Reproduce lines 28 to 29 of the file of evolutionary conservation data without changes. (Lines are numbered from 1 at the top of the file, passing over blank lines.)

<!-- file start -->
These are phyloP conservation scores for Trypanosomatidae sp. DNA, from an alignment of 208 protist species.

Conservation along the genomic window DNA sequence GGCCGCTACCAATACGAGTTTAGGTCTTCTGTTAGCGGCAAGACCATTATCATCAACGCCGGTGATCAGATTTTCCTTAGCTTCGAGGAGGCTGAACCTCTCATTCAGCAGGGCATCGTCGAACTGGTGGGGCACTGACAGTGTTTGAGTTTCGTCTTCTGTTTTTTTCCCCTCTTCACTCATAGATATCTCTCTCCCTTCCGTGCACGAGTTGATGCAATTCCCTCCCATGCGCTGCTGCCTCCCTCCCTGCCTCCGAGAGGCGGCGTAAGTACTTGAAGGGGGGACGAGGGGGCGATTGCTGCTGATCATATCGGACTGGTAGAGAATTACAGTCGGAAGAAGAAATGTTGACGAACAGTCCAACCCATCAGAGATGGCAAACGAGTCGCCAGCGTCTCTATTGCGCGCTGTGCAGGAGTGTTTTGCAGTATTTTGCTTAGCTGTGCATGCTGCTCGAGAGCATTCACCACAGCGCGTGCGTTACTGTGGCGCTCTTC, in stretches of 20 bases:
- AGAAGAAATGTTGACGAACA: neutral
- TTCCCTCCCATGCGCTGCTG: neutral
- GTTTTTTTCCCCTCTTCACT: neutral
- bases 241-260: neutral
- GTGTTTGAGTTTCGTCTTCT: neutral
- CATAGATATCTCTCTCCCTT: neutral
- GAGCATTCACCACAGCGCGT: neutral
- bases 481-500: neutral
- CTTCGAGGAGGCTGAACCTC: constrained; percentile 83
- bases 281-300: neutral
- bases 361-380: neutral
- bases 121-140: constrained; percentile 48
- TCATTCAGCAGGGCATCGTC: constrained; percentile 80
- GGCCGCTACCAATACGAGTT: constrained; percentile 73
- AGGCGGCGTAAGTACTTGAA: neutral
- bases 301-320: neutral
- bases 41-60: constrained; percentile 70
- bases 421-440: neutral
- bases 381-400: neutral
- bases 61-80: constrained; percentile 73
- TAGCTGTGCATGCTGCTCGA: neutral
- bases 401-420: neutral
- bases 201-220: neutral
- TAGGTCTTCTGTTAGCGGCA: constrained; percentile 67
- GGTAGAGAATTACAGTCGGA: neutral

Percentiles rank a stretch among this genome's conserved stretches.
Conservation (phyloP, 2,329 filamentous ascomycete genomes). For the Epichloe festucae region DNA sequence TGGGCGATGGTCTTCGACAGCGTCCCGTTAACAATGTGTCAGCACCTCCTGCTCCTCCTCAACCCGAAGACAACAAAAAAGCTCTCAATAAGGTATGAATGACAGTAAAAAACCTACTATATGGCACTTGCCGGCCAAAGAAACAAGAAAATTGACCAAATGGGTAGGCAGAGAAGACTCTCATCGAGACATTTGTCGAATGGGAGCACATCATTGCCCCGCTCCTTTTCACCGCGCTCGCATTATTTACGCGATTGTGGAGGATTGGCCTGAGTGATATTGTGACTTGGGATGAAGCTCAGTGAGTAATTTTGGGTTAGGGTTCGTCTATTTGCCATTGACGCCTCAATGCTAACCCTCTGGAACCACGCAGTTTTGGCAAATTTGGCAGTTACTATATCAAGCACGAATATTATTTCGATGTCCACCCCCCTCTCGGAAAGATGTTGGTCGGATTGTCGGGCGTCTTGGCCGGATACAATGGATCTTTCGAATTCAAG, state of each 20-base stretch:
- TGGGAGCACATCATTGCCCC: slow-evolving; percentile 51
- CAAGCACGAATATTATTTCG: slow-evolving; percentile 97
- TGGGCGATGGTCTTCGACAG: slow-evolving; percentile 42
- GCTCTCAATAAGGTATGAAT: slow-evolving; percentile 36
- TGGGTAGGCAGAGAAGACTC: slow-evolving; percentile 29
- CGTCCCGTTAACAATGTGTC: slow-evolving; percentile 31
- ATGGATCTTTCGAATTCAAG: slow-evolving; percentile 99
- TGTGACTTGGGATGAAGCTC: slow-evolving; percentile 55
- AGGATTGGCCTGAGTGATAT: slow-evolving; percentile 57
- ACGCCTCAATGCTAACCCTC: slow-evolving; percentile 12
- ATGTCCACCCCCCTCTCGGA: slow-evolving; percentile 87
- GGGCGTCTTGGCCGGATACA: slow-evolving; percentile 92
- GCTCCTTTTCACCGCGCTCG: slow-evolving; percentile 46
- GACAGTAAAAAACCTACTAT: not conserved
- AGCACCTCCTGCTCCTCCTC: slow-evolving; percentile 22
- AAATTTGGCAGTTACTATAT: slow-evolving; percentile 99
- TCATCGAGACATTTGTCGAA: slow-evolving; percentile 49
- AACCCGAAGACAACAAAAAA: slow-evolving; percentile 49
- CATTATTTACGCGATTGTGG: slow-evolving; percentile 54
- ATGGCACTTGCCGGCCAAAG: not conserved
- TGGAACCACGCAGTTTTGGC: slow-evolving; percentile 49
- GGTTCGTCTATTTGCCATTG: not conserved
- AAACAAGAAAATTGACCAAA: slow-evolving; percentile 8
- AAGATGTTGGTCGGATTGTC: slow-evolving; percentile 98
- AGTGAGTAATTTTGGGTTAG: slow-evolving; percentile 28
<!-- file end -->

Percentiles rank a stretch among this genome's conserved stretches.
Conservation (phyloP, 2,329 filamentous ascomycete genomes). For the Epichloe festucae region DNA sequence TGGGCGATGGTCTTCGACAGCGTCCCGTTAACAATGTGTCAGCACCTCCTGCTCCTCCTCAACCCGAAGACAACAAAAAAGCTCTCAATAAGGTATGAATGACAGTAAAAAACCTACTATATGGCACTTGCCGGCCAAAGAAACAAGAAAATTGACCAAATGGGTAGGCAGAGAAGACTCTCATCGAGACATTTGTCGAATGGGAGCACATCATTGCCCCGCTCCTTTTCACCGCGCTCGCATTATTTACGCGATTGTGGAGGATTGGCCTGAGTGATATTGTGACTTGGGATGAAGCTCAGTGAGTAATTTTGGGTTAGGGTTCGTCTATTTGCCATTGACGCCTCAATGCTAACCCTCTGGAACCACGCAGTTTTGGCAAATTTGGCAGTTACTATATCAAGCACGAATATTATTTCGATGTCCACCCCCCTCTCGGAAAGATGTTGGTCGGATTGTCGGGCGTCTTGGCCGGATACAATGGATCTTTCGAATTCAAG, state of each 20-base stretch: